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Evaluation of the SNP tagging approach in an independent population sample: Array-based SNP discovery in Sami
Uppsala University, Disciplinary Domain of Medicine and Pharmacy, Faculty of Medicine, Department of Genetics and Pathology.
Uppsala University, Disciplinary Domain of Medicine and Pharmacy, Faculty of Medicine, Department of Genetics and Pathology.
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2007 (English)In: Human Genetics, ISSN 0340-6717, E-ISSN 1432-1203, Vol. 122, no 2, 141-150 p.Article in journal (Refereed) Published
Abstract [en]

Significant efforts have been made to determine the correlation structure of common SNPs in the human genome. One method has been to identify the sets of tagSNPs that capture most of the genetic variation. Here, we evaluate the transferability of tagSNPs between populations using a population sample of Sami, the indigenous people of Scandinavia. Array-based SNP discovery in a 4.4 Mb region of 28 phased copies of chromosome 21 uncovered 5,132 segregating sites, 3,188 of which had a minimum minor allele frequency (mMAF) of 0.1. Due to the population structure and consequently high LD, the number of tagSNPs needed to capture all SNP variation in Sami is much lower than that for the HapMap populations. TagSNPs identified from the HapMap data perform only slightly better in the Sami than choosing tagSNPs at random from the same set of common SNPs. Surprisingly, tagSNPs defined from the HapMap data did not perform better than selecting the same number of SNPs at random from all SNPs discovered in Sami. Nearly half (46%) of the Sami SNPs with a mMAF of 0.1 are not present in the HapMap dataset. Among sites overlapping between Sami and HapMap populations, 18% are not tagged by the European American (CEU) HapMap tagSNPs, while 43% of the SNPs that are unique to Sami are not tagged by the CEU tagSNPs. These results point to serious limitations in the transferability of common tagSNPs to capture random sequence variation, even between closely related populations, such as CEU and Sami.

Place, publisher, year, edition, pages
2007. Vol. 122, no 2, 141-150 p.
National Category
Biological Sciences
Identifiers
URN: urn:nbn:se:uu:diva-95152DOI: 10.1007/s00439-007-0379-2ISI: 000250236600003PubMedID: 17554563OAI: oai:DiVA.org:uu-95152DiVA: diva2:169253
Available from: 2006-11-17 Created: 2006-11-17 Last updated: 2017-12-14Bibliographically approved
In thesis
1. Genome Variation in Human Populations: Exploring the Effects of Demographic History and the Potential for Mapping of Complex Traits
Open this publication in new window or tab >>Genome Variation in Human Populations: Exploring the Effects of Demographic History and the Potential for Mapping of Complex Traits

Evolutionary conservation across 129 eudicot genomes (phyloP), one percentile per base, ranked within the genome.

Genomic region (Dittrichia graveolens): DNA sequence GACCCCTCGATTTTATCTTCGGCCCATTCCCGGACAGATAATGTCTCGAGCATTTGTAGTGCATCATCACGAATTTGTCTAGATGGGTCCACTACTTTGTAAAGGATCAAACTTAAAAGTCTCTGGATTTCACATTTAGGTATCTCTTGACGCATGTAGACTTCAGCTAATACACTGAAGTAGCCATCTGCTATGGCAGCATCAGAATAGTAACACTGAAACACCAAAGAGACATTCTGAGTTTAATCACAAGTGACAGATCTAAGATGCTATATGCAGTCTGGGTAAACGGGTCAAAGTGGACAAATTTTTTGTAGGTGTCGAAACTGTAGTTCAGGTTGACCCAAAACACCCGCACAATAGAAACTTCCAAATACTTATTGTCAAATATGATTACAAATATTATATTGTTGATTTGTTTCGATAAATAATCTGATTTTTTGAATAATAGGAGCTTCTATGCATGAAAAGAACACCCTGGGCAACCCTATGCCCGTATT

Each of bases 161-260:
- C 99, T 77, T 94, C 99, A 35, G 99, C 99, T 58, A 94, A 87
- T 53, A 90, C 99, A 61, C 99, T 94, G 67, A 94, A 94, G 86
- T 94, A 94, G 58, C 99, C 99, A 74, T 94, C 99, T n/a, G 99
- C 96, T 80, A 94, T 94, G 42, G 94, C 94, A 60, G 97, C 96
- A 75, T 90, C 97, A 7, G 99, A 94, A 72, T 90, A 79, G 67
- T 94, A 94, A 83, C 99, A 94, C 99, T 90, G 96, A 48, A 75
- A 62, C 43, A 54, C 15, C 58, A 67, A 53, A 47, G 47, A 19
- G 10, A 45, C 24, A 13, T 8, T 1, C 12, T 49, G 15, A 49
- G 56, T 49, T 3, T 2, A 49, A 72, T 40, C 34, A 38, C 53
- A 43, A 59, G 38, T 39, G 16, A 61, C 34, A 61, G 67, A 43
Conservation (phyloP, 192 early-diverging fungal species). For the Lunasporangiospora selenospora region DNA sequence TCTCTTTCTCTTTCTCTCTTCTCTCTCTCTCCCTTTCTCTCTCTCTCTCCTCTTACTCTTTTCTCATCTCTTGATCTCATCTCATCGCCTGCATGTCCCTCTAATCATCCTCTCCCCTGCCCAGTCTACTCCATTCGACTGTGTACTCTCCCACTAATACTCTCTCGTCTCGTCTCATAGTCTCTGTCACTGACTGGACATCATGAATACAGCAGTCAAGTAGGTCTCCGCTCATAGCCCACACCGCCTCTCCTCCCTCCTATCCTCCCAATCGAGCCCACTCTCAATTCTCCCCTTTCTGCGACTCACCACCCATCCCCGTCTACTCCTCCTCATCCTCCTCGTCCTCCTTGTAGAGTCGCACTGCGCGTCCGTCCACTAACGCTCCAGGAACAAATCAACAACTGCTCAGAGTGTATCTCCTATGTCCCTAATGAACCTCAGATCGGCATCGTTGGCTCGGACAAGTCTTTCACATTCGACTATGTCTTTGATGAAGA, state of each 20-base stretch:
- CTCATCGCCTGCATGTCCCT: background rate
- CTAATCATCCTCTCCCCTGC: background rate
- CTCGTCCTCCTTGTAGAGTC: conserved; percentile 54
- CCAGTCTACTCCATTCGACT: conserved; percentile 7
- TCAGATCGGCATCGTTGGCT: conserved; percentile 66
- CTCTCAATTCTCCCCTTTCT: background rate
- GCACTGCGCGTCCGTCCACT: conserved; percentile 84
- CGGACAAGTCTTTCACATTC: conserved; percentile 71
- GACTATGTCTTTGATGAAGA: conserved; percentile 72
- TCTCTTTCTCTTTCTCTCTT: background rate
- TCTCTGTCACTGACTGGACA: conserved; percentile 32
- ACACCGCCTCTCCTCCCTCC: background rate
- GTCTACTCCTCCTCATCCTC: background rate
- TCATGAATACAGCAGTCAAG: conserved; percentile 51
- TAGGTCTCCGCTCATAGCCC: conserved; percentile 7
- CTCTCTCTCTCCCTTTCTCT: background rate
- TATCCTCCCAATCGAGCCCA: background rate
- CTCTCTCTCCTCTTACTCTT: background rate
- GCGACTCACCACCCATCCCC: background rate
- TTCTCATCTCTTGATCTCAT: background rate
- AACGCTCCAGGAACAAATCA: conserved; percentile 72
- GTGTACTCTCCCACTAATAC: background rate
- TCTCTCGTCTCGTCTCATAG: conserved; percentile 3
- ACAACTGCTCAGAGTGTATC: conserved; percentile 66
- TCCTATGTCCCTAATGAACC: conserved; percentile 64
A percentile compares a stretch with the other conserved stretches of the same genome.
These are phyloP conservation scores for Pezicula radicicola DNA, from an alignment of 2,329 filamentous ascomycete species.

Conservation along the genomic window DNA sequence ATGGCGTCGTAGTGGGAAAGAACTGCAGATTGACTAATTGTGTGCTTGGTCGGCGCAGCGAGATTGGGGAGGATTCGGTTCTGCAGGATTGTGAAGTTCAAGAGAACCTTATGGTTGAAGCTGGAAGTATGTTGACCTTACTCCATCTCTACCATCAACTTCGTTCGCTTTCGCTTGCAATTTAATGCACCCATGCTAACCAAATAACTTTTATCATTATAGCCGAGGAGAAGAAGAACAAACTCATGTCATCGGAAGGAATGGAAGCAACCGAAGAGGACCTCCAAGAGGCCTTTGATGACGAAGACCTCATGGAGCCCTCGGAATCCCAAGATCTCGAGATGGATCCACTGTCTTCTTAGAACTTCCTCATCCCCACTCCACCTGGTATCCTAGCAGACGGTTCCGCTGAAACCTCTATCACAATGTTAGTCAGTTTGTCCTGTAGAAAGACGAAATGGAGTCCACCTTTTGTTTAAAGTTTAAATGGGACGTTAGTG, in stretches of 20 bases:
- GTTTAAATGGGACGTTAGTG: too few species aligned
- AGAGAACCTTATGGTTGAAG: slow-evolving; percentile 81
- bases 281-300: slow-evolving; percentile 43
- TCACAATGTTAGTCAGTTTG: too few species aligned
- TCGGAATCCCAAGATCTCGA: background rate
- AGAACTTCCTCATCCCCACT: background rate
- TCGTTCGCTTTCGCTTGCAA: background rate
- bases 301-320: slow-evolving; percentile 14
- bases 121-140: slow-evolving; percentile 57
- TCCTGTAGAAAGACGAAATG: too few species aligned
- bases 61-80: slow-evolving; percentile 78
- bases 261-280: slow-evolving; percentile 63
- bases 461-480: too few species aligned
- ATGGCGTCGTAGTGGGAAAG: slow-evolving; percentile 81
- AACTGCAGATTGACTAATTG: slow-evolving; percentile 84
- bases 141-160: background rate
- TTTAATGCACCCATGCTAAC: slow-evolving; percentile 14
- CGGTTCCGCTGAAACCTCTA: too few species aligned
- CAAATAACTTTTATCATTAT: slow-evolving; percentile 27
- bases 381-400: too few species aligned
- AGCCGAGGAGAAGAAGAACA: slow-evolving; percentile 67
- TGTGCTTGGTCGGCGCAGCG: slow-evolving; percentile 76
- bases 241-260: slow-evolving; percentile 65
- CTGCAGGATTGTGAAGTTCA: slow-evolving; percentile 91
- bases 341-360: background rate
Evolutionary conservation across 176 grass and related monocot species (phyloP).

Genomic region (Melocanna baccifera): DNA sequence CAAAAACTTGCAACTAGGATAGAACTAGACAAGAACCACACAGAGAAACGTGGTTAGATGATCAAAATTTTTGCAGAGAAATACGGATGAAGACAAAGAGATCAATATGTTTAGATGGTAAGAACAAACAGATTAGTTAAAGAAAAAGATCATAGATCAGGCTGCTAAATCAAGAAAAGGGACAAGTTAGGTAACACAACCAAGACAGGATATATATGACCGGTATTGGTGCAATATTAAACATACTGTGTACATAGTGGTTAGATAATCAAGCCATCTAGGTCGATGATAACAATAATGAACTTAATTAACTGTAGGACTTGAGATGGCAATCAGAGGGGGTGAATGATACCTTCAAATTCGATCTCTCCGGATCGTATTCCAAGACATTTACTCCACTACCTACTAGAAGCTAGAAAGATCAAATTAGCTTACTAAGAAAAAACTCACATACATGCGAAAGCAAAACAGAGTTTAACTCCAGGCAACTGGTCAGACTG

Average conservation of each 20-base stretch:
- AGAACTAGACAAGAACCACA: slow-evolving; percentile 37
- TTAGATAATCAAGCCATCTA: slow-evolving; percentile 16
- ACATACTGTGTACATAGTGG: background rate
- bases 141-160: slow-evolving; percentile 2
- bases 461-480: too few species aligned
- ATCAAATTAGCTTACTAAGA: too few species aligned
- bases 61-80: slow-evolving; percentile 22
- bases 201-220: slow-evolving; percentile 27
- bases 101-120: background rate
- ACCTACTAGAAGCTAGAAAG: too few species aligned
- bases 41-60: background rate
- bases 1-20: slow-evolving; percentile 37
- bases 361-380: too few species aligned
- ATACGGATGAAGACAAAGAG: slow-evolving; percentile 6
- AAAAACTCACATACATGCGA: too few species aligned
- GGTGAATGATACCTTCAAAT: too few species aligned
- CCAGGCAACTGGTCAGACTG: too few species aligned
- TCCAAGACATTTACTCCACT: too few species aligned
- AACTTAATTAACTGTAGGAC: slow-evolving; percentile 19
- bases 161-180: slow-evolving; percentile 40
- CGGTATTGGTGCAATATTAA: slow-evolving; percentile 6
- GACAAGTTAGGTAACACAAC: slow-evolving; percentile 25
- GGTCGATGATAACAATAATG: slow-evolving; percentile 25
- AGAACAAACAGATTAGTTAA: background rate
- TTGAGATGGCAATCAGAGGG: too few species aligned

2006 (English)Doctoral thesis, comprehensive summary (Other academic)
Abstract [en]

A major challenge in human genetics is to understand the genetic variation underlying common diseases. In this thesis, I focus on forces creating differences between individuals and genomic regions, methods for characterizing genomic variation, and the association between genomic and phenotypic variation. Genetic markers are widely used to locate genes associated with different phenotypes. In my first paper, I describe novel algorithms for automatic genotype determination of microsatellite markers, a procedure which is currently both time-consuming and error prone.

The co-segregation of genetic markers in a population leads to non-random association of alleles at different loci - linkage disequilibrium (LD). LD varies throughout the genome and differs between populations due to factors such as their demographic history. In my second paper, I discuss the increased power, for mapping of human traits, that results from studying a population with appreciable levels of LD such as is found in the Swedish Sami population.

Lately, large-scale analyses of single nucleotide polymorphisms (SNPs) have become available and efforts have been made to identify a set of SNPs, which captures most of the genome variation in a population (tagSNPs). In my third paper, I describe the limitations of this approach when applied to data from an independent population sample of randomly ascertained SNPs. The transferability of tagSNPs between populations is poor, presumably due to variation in allele frequencies and the bias towards common SNPs used in most studies.

The level of genomic variation is influenced by population structure, recombination and mutation rate, as well as natural selection. During the exodus from Africa, humans have adapted to new environmental conditions. In my fourth paper, I describe a new method for identifying genomic regions carrying signatures of recent positive selection and apply this to an available dataset of millions of SNPs.

Place, publisher, year, edition, pages
Uppsala: Acta Universitatis Upsaliensis, 2006. 42 p.
Series
Digital Comprehensive Summaries of Uppsala Dissertations from the Faculty of Medicine, ISSN 1651-6206 ; 201
Keyword
Genetics, genetics, evolution, microsatellie, SNP, selection, linkage disequilibrium, haplotype, Genetik
Identifiers
urn:nbn:se:uu:diva-7293 (URN)91-554-6722-9 (ISBN)
Public defence
2006-12-08, Rudbecksalen, Rudbeck Laboratory, Dag Hammarskjölds väg 20, Uppsala, 13:15
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Available from: 2006-11-17 Created: 2006-11-17 Last updated: 2011-01-20Bibliographically approved

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